Mucus

The mucus covering the surface of the stomach consists of a mixture of many secretions and exfoliated cells. The major viscous and gel-forming component of the mucus gel is mucin, present at approximately 40mgml-1 in the firm layer and approximately 15mgml-1 in the sloppy layer. Mucin is also present in gastric juice resulting from pepsin erosion of the surface of the gel. It is secreted by the surface epithelial cells and mucous neck cells and is a glycoprotein, about 80% carbohydrate. The core protein of mucin has large regions of amino acid tandem repeats, variable in number (VNTR), which are different for different mucins. The VNTR regions are the sites of heavy glycosylation. The N- and C-terminal regions of the protein core are globular and rich in cysteine and contain domains like those in von-Willebrand factor, a glycoprotein involved in blood clotting, which polymerizes via disulfide bridges. Mucin units are therefore polymerized via disulfide bridges into polymers with molecular weights of about 10 x 106 (Figure 7).

Polymerization is essential for gel formation, which results from noncovalent interactions between polymers. Also present in the gel and the gastric juice, secreted by mucin secretory cells are IgA, which combats bacterial invasion and trefoil peptides (mol. wt. 5000-10 000), which may interact with mucin to stabilize and strengthen the

Mucin polymer: gel forming, insoluble

Globular D domains

Globular D domains

Densely glycosylated regions (VNTR)

Densely glycosylated regions (VNTR)

Disulfide bridges linking subunits into polymers

Protein core

Protein core

Proteolysis by pepsin in sparsely glycosylated regions of the protein core

Mucin glycoprotein: proteinase _|||||||||||||||||||_ resistant, soluble lllllllllllllllllll

Figure 7 Model for the structure of gastric mucin. Mucin genes expressed in the stomach are MUC5AC and MUC6, both of which are encoded for on chromosome 11 on the p arm at position 15.5. Both MUC5AC and MUC6 have cysteine-rich globular domains on the C- and N-terminals of the mucin units, thus allowing end-to-end polymerization via disulfide bridges. The mucin D domains are homologous to the D domains present in the clotting factor von Willebrand factor, suggesting a common ancestor. MUC5AC has four D domains on its N-terminal and one D domain and a cysteine-rich structure called a cysteine knot on its C-terminal. MUC6 has the same N-terminal structure but only has the cysteine knot on its C-terminal. *Regions susceptible to proteolysis.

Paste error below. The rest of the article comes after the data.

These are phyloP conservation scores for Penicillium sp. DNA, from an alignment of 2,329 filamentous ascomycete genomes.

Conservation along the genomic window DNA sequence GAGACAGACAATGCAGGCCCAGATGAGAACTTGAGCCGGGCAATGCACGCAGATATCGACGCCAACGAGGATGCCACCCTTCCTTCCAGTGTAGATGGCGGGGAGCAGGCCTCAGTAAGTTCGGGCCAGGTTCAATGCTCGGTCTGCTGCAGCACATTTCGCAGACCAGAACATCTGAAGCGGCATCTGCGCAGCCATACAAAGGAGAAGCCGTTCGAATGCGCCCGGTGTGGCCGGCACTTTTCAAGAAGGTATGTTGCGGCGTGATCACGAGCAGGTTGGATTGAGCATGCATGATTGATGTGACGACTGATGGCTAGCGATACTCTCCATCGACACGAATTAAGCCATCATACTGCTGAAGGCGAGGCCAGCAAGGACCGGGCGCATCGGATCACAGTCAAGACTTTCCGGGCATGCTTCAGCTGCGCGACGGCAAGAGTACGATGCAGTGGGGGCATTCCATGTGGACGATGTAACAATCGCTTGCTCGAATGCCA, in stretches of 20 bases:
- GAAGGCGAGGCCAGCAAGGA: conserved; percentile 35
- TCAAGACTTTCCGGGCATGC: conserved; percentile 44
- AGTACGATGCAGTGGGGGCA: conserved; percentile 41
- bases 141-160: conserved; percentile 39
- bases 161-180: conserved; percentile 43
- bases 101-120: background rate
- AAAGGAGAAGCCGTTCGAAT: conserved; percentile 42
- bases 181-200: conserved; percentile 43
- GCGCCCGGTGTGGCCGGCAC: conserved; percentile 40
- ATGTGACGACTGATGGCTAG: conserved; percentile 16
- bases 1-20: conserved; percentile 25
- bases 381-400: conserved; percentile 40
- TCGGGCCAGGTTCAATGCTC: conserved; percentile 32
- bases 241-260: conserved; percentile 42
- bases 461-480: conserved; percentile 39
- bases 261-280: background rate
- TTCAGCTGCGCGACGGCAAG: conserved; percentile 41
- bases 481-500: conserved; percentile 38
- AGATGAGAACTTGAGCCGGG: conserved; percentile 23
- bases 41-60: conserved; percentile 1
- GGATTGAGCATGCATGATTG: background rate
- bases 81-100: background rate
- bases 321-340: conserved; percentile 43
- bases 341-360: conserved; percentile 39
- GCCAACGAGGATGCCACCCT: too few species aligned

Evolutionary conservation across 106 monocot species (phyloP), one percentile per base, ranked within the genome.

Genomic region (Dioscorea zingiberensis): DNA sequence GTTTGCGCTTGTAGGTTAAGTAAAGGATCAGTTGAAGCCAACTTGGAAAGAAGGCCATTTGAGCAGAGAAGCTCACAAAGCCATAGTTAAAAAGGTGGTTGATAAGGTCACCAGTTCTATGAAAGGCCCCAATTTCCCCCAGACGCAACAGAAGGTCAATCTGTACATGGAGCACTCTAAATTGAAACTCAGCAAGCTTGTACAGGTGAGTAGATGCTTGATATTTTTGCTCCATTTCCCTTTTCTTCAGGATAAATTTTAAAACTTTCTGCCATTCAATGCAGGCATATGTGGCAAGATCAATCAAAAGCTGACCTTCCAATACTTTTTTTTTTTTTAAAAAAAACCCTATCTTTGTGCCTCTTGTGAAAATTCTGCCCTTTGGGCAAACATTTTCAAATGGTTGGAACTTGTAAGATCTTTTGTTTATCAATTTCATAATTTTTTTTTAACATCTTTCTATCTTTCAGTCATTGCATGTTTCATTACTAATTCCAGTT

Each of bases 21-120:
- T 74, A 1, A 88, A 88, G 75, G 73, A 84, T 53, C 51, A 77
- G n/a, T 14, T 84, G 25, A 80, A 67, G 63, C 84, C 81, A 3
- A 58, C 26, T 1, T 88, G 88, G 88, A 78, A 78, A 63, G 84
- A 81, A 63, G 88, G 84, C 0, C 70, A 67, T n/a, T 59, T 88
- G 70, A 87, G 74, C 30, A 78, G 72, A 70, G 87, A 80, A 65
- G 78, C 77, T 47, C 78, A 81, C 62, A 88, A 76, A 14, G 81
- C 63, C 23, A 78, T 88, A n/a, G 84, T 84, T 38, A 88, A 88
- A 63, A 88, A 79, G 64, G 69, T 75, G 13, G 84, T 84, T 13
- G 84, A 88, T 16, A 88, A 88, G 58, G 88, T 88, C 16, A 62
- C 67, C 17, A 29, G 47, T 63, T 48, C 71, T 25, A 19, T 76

gel. IgA inhibit acid secretion and gastric motility, however their major function is as a growth factors, a promoters of gastric healing, and suppressors of tumor growth.

Mucin secretion Mucin secretion is by compound exocytosis and may be linked to Cl- secretion, with the mucin polyanion stored inside granules condensed with Ca2+-mediated charge shielding. The exocytosis mechanism is similar to that for pepsino-gen. There are two routes: (1) constitutive, with a steady release from the cells; and (2) regulated, with release from storage granules. Muscarinic receptors mediate mucin secretion. Cholinergic agonists stimulate secretion via protein kinase C and IP3 leading to an increase in intracellular Ca2+. ^-adrenergic agents, secretin and prostaglandins E2 and F2/3 stimulate secretion via a cAMP-mediated mechanism and NO acts via cGMP. Inflammation and infection, mediated by the cytokines TNFa, Il-6, and Il-8 and bacterial cell wall components (e.g., lipopolysac-charides), as well as epithelial damaging agents (e.g., free radicals and mustard oil) stimulate mucin secretion.

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